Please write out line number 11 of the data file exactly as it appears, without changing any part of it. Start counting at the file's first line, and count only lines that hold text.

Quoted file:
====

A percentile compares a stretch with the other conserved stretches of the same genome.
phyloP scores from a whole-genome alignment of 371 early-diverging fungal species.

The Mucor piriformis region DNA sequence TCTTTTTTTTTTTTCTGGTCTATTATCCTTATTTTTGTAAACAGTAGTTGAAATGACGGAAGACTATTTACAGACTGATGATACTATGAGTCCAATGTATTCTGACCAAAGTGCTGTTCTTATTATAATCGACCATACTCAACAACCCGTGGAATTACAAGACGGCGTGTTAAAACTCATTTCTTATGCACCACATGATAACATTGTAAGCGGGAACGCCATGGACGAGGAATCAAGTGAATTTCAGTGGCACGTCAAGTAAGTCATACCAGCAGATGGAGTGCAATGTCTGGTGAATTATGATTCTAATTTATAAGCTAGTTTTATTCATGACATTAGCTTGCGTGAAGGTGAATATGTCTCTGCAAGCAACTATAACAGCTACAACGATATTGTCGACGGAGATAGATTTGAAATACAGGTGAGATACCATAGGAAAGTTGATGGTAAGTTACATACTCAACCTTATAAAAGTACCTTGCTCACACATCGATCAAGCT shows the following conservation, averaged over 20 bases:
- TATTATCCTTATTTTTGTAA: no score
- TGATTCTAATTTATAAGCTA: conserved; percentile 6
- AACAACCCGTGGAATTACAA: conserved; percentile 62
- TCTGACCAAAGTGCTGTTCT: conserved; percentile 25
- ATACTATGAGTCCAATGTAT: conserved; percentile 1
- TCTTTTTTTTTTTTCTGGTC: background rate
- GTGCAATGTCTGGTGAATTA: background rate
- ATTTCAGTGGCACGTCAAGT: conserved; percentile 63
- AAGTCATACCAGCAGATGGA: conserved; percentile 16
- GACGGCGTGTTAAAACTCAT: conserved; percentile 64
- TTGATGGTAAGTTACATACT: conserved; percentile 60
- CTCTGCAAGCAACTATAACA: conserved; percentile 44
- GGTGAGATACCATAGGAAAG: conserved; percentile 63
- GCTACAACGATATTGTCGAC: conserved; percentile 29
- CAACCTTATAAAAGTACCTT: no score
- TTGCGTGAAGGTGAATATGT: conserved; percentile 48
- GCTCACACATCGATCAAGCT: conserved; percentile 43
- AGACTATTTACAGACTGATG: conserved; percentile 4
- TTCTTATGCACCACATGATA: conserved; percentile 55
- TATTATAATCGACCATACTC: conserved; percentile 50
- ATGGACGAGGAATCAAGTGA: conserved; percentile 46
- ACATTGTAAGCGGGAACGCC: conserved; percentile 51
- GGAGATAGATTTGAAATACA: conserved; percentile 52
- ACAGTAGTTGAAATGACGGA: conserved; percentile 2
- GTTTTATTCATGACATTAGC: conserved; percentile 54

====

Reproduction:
- ATTTCAGTGGCACGTCAAGT: conserved; percentile 63